Dry erase boards are super handy to have at home, work, or school. They are easy to use and can help you cut back on paper. As a result, you save both the environment and your wallet! You can easily get one online or offline, but they are expensive.
Making one by yourself costs much less. Plus, it’s a fun experience. So, why not, right? Let’s do it together! In this blog post, we will walk you through how to make a dry erase board out of paper, specifically, dry erase contact paper.
Follow along to put together a DIY dry erase board of your own!
Table of Contents
- Step-by-Step Guide to Make a Dry Erase Board
- What to Prepare
- Step 1: Plan where you will hang your board and the size of the board
- Step 2: Get a board surface material
- Step 3: Cut the board surface material to the proper size
- Step 4: Cut contact paper to the same size as your board surface
- Step 5: Position contact paper on the board surface and adhere it
- Step 6: Hang your board up
- Step 7: Decorate your board
- Another Option
- Can You Make a Dry Erase Board Magnetic?
- What Material Can Be Used as a Dry Erase Board?
Step-by-Step Guide to Make a Dry Erase Board
What to Prepare
- A panel board, foam board, or piece of cardboard
- Cutting tool (Rotary saw or utility knife, depending on your board surface material)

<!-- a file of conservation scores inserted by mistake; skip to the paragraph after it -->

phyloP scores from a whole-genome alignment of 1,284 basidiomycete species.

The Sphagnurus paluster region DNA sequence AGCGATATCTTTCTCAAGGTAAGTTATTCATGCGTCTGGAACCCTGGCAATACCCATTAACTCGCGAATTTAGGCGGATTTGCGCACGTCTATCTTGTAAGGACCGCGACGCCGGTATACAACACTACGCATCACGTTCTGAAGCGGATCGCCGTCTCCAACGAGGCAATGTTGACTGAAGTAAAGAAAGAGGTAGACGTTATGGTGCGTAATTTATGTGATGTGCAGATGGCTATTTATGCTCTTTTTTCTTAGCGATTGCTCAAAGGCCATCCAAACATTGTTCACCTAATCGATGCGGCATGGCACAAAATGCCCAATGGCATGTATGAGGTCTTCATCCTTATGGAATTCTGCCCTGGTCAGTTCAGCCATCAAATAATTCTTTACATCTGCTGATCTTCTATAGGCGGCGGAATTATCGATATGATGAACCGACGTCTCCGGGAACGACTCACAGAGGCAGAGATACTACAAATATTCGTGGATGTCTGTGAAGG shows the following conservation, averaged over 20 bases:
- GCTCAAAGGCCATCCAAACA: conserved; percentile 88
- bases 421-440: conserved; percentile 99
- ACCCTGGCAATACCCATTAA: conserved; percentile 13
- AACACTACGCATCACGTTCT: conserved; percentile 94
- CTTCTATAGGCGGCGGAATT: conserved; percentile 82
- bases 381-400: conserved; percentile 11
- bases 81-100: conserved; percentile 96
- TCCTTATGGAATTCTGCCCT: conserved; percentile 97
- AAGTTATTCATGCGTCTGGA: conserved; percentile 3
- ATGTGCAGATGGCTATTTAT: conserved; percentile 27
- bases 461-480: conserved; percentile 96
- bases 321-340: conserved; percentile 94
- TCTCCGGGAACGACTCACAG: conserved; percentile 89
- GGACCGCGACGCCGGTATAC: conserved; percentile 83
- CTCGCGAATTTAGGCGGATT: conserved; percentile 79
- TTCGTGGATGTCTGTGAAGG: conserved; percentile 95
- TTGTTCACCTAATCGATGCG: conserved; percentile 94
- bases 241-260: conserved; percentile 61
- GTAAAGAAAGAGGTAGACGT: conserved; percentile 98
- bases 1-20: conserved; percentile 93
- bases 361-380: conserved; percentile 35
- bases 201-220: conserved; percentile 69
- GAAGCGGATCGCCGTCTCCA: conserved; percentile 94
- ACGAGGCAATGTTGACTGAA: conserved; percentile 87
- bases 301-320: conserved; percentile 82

- A measuring tape or ruler and a pencil
- A drill and screws or sticky tape (Depending on your board surface material):
Step 1: Plan where you will hang your board and the size of the board
First, decide where you will hang your board and how big of a board is for that space. If you intend to cover a large wall, use a measuring tape.
Most boards are rectangular, but you can also go for a square if it fits your space better. Before you proceed, jot down your dimensions.
Step 2: Get a board surface material
Next, head out to an arts and crafts store for a white panel board. If you want to purchase one or a less expensive alternative, consider a foam board or piece of cardboard.
The latter will probably be cheaper, but it might not look as nice as a panel board or foam board.
Step 3: Cut the board surface material to the proper size
Whether working with a panel board, foam board, or piece of cardboard, you will have to cut it to your own size.
Refer back to the dimensions that you have noted down in step one, then trim your material to make a dry erase board surface.
- If you use a panel board, you will need a rotary saw to cut it. You will also need to sand the edges once done with the cutting.
- If you go with a foam board or cardboard, you can use a sharp utility knife.
Make sure you lay your material down on a flat surface and make all the necessary measurement markings on it before grabbing any cutting tools.
Be careful while handling the rotary saw or utility knife.
Step 4: Cut contact paper to the same size as your board surface
Now, you will be using the dry-erase contact paper. Lay it out and cut it to the size of your board surface, plus one to two centimeters on all sides.
This is the error margin that you can rely on in case your other measurements are precise.
Step 5: Position contact paper on the board surface and adhere it
- After cutting it to the proper size, place it on top of your board surface and align it carefully. The clear dry erase contact paper will adhere to the board, so correct positioning is essential.
- Starting on one corner, peel the backing to get a dry erase sticky paper. As you peel with one hand, press the paper down onto the board with the other. It is important that you are doing this simultaneously.